Messaging is a great example of something you think you might want to “just” build yourself. Even this seemingly small part can be complex and if it’s not the one thing you want to sell, you don’t need to build it. Use a chat integration like CometChat and start out simple but have the option to add more features as you grow your product to support new use cases.
6 Steps to move from MVP to final product
You have built your MVP and shipped it. Now what?
- Learn and iterate, again
Make sure you have tracking in place and focus on your signature feature and core capabilities. Collect as much feedback as you can, qualitative and quantitative, about your MVP. Iterate on your signature feature and the core capabilities. This is not the phase to start adding new features randomly. You should still radically focus at this point.
- Continuously discover
Do not stop your discovery efforts just because you have launched, keep talking to customers. In step 1, you collect feedback about the existing product, you are validating and improving on your solution. In this step, you keep on exploring the problem space to uncover more opportunities that you could solve in the future. This helps you to prioritize problems for the next bigger iterations and new features for your product.
- Design a scalable architecture
Plan and design a sustainable architecture with a focus on core competencies and useful 3rd-party tools. MVPs are meant to be built quickly and without too much time spent on creating a maintainable architecture. The goal of an MVP is to ship quickly so we can learn. Your fully-fledged product should have a sustainable base, so you can actually scale it. Your customers will thank you for a stable and performant product. If you do not take the time now to pay off your tech debt, it will come back to haunt you.
- Move to that new architecture while building new capabilities
Make time to pay off tech debt and move your app to your new reference architecture, add new features there not on top of the hacky MVP. I don’t think I have ever worked with a team that had time to stop and refactor for more than a sprint. If you don’t do it now, you never will and in one, two or three years from now you will rebuild your whole, much more complex application from the ground up. It will take a lot longer than if you do it now. At the same time, we want to keep the momentum of our new product going by extending functionalities and adding some new features. Find a balance.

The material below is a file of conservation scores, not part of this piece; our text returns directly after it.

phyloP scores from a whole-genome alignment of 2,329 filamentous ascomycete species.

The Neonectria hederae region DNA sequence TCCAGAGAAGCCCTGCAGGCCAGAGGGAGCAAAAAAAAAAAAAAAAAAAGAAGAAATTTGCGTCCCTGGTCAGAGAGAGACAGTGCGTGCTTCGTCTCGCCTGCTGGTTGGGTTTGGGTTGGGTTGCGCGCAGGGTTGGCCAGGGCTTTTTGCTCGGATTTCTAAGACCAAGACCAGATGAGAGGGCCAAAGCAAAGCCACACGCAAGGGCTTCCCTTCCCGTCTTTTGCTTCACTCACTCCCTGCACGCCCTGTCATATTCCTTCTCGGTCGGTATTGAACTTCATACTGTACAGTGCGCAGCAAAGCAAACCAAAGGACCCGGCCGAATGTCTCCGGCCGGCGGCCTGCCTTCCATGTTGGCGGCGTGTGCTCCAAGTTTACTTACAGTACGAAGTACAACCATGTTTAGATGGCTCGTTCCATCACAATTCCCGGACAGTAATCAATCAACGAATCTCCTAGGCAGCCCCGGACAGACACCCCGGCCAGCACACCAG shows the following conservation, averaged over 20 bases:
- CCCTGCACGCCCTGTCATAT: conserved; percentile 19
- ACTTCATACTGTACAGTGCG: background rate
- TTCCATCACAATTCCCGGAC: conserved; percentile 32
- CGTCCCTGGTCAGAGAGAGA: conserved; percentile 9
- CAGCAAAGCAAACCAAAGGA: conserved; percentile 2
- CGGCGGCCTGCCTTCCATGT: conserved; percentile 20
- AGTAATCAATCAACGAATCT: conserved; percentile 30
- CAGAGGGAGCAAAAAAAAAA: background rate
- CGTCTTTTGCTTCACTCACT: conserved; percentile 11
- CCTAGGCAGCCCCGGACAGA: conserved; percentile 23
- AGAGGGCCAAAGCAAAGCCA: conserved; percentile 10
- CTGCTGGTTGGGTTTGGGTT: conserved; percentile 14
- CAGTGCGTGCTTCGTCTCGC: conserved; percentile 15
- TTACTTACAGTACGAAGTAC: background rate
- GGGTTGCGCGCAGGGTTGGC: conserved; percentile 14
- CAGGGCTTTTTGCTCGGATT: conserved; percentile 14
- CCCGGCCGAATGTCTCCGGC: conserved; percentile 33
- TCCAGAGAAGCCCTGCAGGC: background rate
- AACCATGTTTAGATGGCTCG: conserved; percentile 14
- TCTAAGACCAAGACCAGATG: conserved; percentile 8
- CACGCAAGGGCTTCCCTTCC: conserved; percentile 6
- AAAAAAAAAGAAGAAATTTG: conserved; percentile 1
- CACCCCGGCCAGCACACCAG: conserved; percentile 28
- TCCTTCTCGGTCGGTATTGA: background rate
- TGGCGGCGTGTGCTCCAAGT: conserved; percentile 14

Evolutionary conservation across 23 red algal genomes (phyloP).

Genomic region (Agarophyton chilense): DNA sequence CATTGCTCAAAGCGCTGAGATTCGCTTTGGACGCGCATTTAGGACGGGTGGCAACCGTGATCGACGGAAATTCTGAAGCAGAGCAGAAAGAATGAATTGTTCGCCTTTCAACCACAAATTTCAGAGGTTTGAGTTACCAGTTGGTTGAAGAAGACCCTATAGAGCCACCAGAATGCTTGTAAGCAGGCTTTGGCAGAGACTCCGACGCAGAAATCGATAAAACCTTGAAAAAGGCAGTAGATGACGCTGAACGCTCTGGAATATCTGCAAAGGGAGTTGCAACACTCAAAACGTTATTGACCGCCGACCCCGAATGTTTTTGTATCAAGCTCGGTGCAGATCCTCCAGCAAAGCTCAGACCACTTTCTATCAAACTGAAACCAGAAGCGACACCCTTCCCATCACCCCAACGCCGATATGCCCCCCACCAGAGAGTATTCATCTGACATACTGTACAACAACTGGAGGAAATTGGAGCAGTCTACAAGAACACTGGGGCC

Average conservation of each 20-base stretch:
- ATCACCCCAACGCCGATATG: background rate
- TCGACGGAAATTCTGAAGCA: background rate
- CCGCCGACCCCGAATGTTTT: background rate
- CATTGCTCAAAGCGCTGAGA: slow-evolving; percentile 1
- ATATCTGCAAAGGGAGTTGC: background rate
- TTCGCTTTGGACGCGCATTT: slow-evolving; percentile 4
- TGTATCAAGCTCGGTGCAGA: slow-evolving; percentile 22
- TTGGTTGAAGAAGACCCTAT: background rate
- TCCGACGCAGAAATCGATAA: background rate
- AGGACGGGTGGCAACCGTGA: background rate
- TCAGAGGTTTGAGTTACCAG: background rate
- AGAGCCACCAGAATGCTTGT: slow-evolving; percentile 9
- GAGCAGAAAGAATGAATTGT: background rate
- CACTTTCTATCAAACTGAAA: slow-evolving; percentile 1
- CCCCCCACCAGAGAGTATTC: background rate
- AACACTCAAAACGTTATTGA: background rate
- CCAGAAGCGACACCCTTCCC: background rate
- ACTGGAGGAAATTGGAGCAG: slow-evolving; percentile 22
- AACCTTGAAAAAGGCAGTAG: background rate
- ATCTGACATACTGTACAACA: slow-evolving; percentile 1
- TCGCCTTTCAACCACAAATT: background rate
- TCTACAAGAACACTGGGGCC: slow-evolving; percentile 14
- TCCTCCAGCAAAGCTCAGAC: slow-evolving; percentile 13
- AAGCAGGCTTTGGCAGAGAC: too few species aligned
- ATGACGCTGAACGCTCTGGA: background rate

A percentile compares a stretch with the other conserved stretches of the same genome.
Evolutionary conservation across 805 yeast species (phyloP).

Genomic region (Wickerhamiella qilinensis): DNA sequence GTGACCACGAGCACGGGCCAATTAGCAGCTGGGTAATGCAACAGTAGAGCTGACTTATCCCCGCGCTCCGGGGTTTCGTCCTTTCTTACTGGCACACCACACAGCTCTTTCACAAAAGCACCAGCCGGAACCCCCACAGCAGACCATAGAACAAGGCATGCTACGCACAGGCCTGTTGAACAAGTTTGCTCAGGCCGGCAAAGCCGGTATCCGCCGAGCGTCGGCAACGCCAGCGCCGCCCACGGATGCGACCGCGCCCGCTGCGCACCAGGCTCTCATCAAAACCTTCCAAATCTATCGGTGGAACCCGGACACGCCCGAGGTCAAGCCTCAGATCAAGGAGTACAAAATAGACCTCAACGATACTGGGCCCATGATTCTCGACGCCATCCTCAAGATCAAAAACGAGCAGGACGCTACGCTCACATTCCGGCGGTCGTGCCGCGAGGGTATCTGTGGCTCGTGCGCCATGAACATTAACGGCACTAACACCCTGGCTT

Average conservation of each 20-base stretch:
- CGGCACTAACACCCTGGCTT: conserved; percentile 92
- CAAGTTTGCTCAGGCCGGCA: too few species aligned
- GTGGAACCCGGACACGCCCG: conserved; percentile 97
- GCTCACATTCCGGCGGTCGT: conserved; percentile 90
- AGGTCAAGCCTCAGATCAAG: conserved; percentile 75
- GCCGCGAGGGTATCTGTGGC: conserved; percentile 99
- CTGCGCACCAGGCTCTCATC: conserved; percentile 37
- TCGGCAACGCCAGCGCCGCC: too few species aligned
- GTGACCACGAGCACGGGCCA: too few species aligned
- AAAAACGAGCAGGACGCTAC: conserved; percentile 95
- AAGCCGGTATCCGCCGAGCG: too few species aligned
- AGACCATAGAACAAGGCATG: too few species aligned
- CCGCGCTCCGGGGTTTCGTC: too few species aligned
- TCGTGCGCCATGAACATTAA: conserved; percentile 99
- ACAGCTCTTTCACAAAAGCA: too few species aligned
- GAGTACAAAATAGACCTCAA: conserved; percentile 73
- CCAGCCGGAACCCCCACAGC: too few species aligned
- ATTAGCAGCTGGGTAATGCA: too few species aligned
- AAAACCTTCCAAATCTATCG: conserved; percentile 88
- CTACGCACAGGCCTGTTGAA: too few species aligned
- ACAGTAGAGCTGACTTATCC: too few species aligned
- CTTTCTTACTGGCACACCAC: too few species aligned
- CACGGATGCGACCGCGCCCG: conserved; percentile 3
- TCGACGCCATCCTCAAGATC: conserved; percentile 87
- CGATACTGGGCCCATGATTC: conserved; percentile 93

- Ship and launch
You don’t need to do it all at once with a big bang, it’s often easier and more sustainable to launch the full-scale product gradually. Whenever you move something to your new architecture, release it. Don’t wait for everything to be finished. It is a lot easier that way and since you had only launched an MVP, you probably do not have an insanely large customer base yet and early adopters are quite forgiving when the essentials of the product create value for them. Yes, that’s your signature feature and I am a broken record.
- Rinse and repeat
Don’t forget, a product is never really done, experiment and validate new ideas, never stop learning and iterating. Take time for your continuous discovery, prototype and test, build an MVP version of a large new feature, collect data, iterate, create a sustainable architecture, scale.
When building an MVP, you want to focus on speed and learning, failing fast and improving. MVPs are not meant to be long-lived and scalable products. Once you have validated your product, you need to shift your focus. You still want to deliver new capabilities quickly, but you do not want to accumulate more tech debt. It is time to slow down a little bit, design your architecture, and set your product up for success in the long run. Decide on strong partners for integrations that can grow with you and build a maintainable, strong base.
About the author
Name: Lisa Mo Wagner
Bio: Lisa is a product person with a strong focus on inclusive and empowering product management. Her 8 years of experience range from early-stage startups to corporates in Europe and Canada across industries like retail, ad-tech, e-commerce, and fin-tech.